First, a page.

Defendants filed this Motion to Dismiss arguing that they never employed Plaintiff and did not sign or otherwise assent to the Agreement. Alternatively, they argue that the case should be transferred to the Charlotte Division because neither Defendant resides within the Asheville Division.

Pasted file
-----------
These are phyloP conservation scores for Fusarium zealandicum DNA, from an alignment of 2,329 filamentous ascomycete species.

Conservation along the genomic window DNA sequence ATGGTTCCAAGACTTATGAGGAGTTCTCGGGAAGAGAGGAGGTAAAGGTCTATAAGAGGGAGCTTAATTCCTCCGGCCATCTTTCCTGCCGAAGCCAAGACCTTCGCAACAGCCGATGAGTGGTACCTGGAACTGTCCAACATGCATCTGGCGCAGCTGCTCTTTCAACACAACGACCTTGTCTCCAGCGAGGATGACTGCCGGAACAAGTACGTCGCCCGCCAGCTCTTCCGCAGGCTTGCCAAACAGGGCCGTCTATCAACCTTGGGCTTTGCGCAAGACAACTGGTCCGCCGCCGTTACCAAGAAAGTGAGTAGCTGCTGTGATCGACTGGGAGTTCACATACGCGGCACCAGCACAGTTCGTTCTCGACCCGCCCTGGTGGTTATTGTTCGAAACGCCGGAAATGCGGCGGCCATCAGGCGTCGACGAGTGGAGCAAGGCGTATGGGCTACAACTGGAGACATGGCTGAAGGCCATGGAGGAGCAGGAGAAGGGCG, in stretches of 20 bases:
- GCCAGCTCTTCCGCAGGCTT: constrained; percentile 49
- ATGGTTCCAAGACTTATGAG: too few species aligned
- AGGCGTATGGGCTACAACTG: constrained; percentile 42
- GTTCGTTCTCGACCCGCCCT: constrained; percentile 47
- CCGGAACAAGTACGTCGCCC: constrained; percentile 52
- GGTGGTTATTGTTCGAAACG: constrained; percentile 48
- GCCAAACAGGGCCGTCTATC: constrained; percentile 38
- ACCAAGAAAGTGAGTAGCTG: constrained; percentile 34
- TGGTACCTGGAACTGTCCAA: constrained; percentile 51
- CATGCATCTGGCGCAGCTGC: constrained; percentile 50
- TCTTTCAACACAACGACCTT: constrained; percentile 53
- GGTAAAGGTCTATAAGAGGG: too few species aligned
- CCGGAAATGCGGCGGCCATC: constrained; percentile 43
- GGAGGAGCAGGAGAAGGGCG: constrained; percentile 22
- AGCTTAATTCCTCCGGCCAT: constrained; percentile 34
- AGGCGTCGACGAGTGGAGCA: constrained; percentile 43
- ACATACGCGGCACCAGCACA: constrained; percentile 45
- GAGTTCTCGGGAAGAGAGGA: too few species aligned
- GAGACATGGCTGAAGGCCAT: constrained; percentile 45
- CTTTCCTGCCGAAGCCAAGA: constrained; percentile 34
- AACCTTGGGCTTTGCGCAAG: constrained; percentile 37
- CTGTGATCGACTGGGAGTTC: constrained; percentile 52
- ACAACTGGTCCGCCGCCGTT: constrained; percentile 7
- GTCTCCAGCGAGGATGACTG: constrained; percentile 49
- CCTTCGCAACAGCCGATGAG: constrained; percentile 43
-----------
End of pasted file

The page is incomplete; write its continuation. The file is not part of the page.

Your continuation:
In reviewing a Rule 12(b)(6) motion, “the court should accept as true all well-pleaded allegations and should view the complaint in a light most favorable to the plaintiff.” Mylan Labs., Inc. v. Matkari, 7 F.3d 1130, 1134 (4th Cir. 1993). The plaintiff's “[f]actual allegations must be enough to raise a right to relief above the speculative level.” Bell Atlantic Corp. v. Twombly, 550 U.S. 544, 555 (2007). “[O]nce a claim has been stated adequately, it may be supported by showing any set of facts consistent with the allegations in the complaint.” Id. at 563. A complaint attacked by a Rule 12(b)(6) motion to dismiss will survive if it contains enough facts to “state a claim to relief that is plausible on its face.” Ashcroft v. Iqbal, 556 U.S. 662, 678 (2009) (quoting Twombly, 550 U.S. at 570). “A claim has facial plausibility when the plaintiff pleads factual content that allows the court to draw the reasonable inference that the defendant is liable for the misconduct alleged.” Id.